Genesis Chapter Four
1. Did Eve think that she has given birth to the offspring promised in Genesis 3:15?
Genesis 4:1 says, “… She [Eve] said, ‘With the help of the Lord I have brought forth a man.” This translation does not necessarily mean that Eve believes her son is the Savior. The grammar seems to indicate this is the correct translation.
Some scholars believe the verse is translated, “With the help of the Lord, I have brought forth the man.” The use of the article “the” rather than “a” would show that Eve thought that specific son was the promised Savior recorded in Genesis 3:15. This may also explain why Abel, the second son, was given a name meaning, “vapor, breath, vanity, nothingness, temporary.”
2. Compare the two offerings of Cain and Abel. Why was one acceptable and one not?
Abel brought his best. This is known because Abel brought a firstborn of his flock, and he brought the fat portions, which were most pleasing to God.
In comparison, the text does not say that Cain brought the firstfruits of his crop. It implies that Cain brought a thoughtless offering that was not his best.
The contrast between an offering between crops and livestock is not the focus. The Bible tells us that God accepted grain offerings.
Ultimately, God is not interested in the sacrifice itself, but in the heart of the person who is giving the offering.
3. Did God physically speak with Cain?
Some critics believe that when the Bible says God “spoke” with people after the Fall, it was a conversation all in the person’s mind. Since the text of Genesis is not symbolic but literal, it is best to interpret the entire text literally. The text says God spoke to Cain, and other sections of Scripture give examples of God manifesting Himself. Because of this, there is no reason to believe that God was not physically speaking with Cain.
4. Does God teach works righteousness (earned Salvation) in Genesis 4:7? (“If you do what is right, will you not be accepted? But if you do not do what is right, sin is crouching at your door; it desires to have you, but you must master it.”)
No. God is not focusing on the act of giving a good offering. If Cain has given a good offering, it would have represented his faith, and his faith would have been found acceptable to God.
5. Read 1 John 3:12 – “Do not be like Cain, who belonged to the evil one and murdered his brother. And why did he murder him? Because his own actions were evil and his brother’s were righteous.” What does this indicate about the curse in Genesis 3:15? (“I will put enmity [hostility] between you and the woman, and between your offspring and her offspring; he shall bruise your head, and you shall bruise his heel.”)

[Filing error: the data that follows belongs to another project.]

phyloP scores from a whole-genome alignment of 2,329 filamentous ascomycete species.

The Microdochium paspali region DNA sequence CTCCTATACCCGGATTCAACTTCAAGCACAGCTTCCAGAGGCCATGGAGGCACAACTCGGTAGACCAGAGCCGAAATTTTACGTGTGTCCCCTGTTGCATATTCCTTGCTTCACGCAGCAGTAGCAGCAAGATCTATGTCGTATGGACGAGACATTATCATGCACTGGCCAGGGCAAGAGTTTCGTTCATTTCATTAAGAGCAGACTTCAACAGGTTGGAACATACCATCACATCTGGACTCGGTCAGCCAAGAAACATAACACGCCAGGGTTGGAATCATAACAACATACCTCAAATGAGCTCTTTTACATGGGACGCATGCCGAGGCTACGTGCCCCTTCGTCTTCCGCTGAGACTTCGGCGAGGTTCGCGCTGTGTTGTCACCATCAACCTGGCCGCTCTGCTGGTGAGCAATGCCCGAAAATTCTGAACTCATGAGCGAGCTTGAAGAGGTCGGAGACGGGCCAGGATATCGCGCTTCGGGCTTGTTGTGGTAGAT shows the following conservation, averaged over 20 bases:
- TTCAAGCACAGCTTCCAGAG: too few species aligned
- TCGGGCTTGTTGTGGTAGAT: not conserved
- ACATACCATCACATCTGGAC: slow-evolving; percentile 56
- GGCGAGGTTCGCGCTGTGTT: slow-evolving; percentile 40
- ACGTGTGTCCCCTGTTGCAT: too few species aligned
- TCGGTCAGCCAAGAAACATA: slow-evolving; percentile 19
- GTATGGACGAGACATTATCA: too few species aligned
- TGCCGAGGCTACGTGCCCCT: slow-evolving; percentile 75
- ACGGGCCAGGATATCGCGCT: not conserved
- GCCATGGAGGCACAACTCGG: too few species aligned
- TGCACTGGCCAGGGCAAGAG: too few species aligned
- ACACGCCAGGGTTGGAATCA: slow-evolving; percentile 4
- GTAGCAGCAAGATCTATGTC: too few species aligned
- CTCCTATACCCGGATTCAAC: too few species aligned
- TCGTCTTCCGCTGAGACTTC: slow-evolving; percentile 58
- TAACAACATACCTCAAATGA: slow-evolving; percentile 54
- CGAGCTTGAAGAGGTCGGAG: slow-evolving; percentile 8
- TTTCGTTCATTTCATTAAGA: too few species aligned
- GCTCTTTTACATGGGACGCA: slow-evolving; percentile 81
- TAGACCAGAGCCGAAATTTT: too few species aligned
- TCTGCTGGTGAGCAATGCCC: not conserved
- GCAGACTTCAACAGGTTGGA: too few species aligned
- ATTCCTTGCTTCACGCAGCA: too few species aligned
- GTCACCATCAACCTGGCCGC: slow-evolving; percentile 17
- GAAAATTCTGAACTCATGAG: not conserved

There would be hatred between children of Satan, children of the world, and children of God. Believers have always been under persecution from the time of the Fall.
6. Read Psalm 116:15 – “Precious in the sight of the LORD is the death of his saints.” What does this teach us about God?
It is not the death that is precious; God counts each life as precious. The word “precious” here does not mean “highly valued,” but it means, “carefully watched over.” God is closely involved with His creation. Another way of wording this verse is, “The Lord cares deeply when His loved ones die.” We see this in God’s reaction to the death of Abel.
7. Did Cain make a confession of sin to God?
Cain made an excuse. “Am I my brother’s keeper?” he asked in Genesis 4:9. Then Cain said in Genesis 4:13, “My punishment is more than I can bear.” The Hebrew word for “punishment” is generally the same word for “sin.” A few Bible translations record this verse to say, “My sin is more than I can bear.” The use of the word “sin” would indicate this to be a confession. Luther agreed with this translation. Most Bibles, however, use the word “punishment,” due to the context of the paragraph; in the next sentence, Cain does not talk about his sin, but his punishment.
8. Did God place a physical mark on Cain?
The Hebrew leaves room for interpretation whether the mark was a physical sign on Cain or a symbolic sign on behalf of Cain. The emphasis is not on what the mark was but on what the mark meant: God punished Cain, but He allowed Cain to live. He spared Cain.
9. Why did God preserve Cain?
God is gracious. He preserved Adam and Eve. He preserved Cain. He preserves us.
10. Why is the genealogy [family tree] important in Genesis 4:17-18?
God cares for His whole creation, enough to name them in His Word.
Note: My husband, DH, is teaching a weekly Bible study on the book of Genesis during his vicarage (internship). These are my notes from his classes. Questions, comments, and respectful debate are welcome.
DH has a B.A. in religious studies and biblical languages.
I have a B.A. in English, history, and Lutheran education.